How Well Do You Know U.S. History? Take the Quiz
The philosopher George Santayana famously wrote, "Those who cannot remember the past are condemned to repeat it." Put another way, some moments in American history are just too seminal not to have stored upstairs.
Here are 10 trivia questions covering major moments in American history. How well do you know our fabled past? Hint: copy and paste your answers into a separate document to check 'em below.
Image credit (all): Wikimedia
1. What was the bloodiest war in American history?
A. The Revolutionary War
B. The Civil War
C. World War II
D. The Vietnam War
2. When the Constitution was up for ratification, who were the Federalists and Anti-Federalists?
A. The Federalists argued in favor of the stronger central government supported by the Constitution and the Anti-Federalists preferred the weaker central state of the Articles of Confederation.
B. The Federalists argued in favor of the weaker central government supported by the Constitution and the Anti-Federalists preferred the stronger central state of the Articles of Confederation.
C. Both the Federalists and Anti-Federalists supported ratification of the Constitution and differed on other issues.
D. Both the Federalists and Anti-Federalists opposed ratification of the Constitution and differed on other issues.
3. Which president governed during the War of 1812 and the burning of the White House?
A. George Washington
B. Thomas Jefferson
C. James Madison
D. James Monroe
4. Which of these colonies was home to the first permanent English settlement in the Americas?
5. Who was the first Republican president?
A. Thomas Jefferson
B. Andrew Jackson
C. William Henry Harrison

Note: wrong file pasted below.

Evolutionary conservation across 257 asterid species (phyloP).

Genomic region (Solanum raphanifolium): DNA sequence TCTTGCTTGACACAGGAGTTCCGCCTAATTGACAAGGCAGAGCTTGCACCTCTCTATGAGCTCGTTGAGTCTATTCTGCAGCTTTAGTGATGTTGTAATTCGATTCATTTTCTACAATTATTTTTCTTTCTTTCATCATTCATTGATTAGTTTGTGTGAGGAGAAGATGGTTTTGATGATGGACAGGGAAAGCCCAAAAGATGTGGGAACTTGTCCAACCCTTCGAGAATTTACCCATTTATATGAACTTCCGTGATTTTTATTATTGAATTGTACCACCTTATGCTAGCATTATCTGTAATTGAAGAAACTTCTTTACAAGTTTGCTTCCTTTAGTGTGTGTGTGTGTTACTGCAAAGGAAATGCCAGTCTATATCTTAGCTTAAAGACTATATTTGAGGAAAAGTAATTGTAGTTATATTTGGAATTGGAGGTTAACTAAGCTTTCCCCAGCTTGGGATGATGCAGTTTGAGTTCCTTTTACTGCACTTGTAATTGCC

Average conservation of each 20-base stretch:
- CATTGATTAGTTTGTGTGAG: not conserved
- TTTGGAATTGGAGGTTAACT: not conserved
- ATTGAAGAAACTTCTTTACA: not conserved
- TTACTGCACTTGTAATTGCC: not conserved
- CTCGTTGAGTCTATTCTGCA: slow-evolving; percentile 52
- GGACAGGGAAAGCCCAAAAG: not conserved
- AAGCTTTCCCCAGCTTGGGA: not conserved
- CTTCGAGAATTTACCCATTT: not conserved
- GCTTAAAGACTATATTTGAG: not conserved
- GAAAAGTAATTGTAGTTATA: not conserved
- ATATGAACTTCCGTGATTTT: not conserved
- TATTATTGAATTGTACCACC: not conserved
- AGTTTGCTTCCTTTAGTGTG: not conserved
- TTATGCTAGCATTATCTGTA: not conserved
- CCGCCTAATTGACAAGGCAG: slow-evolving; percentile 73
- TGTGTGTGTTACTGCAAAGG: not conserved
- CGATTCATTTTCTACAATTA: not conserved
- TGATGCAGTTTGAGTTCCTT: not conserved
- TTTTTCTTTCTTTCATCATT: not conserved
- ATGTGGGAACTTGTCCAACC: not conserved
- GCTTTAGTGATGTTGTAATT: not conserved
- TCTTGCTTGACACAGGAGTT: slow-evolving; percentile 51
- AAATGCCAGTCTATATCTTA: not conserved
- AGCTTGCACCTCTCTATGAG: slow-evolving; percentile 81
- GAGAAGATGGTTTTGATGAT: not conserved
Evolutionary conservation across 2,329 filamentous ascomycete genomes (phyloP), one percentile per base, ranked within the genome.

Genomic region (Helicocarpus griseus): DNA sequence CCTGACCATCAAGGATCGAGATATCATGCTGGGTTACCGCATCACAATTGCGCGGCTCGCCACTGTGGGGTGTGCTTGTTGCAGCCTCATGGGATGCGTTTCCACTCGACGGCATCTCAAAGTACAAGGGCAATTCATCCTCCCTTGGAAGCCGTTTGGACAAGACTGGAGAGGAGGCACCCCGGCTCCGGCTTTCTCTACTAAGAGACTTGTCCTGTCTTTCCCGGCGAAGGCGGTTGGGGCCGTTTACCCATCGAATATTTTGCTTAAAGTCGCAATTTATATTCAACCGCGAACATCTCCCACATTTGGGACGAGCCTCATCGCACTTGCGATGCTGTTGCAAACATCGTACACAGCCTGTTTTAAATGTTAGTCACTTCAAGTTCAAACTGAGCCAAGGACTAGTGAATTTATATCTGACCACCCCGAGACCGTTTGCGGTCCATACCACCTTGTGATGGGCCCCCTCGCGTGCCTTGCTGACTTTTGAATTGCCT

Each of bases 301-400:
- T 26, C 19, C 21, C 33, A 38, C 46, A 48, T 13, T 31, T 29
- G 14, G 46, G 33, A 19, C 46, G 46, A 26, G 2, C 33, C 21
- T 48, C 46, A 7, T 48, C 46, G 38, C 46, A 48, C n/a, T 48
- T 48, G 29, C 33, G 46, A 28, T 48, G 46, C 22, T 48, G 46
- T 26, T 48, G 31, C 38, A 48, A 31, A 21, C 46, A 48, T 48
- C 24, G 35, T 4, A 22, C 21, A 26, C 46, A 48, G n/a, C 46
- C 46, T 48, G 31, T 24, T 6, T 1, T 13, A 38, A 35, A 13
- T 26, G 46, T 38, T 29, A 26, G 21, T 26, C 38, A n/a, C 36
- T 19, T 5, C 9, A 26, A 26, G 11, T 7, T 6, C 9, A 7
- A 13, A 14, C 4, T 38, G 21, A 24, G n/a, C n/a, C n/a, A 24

D. Abraham Lincoln
6. What event triggered America's entry into World War I?
A. The sinking of the USS Maine.
B. The assassination of the Austro-Hungarian Archduke Franz Ferdinand.
C. The sinking of the RMS Lusitania.
D. The discovery of the Zimmerman Telegram.
7. Which state was the most recent to join the United States?
8. What was the most recent amendment ratified to the Constitution?
A. Creating a federal income tax.
B. Preventing members of Congress from changing their pay during their own terms.
C. Lowering the minimum voting age to 18.
D. Requiring the president to appoint, and Congress to approve, a new vice president in the event of the death or resignation of the previous one.
9. What were the Stonewall riots?
A. A mass outcrying in the Confederate South mourning the death of General Stonewall Jackson.
B. A protest in Britain immediately following news of the Boston Tea Party.
C. A series of spontaneous demonstrations that marked the birth of the American gay rights movement.
D. A series of riots that broke out after the announcement of the assassination of Malcolm X.
10. How many presidents have been elected with more than 60% of the popular votes cast?
1. B; An estimated 625,000 soldiers lost their lives due to injury or battle-related illness during the Civil War. World War II ranks second (405,399), then World War I (116,516), followed by the Vietnam War (58,209), the Korean War (36,516) and the American Revolution (estimated 25,000).
2. A; Anti-Federalists opposed ratifying the Constitution and Federalists supported doing so. "Under the initial governmental pact known as the Articles of Confederation, Congress lacked the power to lay or collect taxes, found that requisitions asked of the states were almost always ignored, and couldn't even impose uniform tariff policies throughout the nation."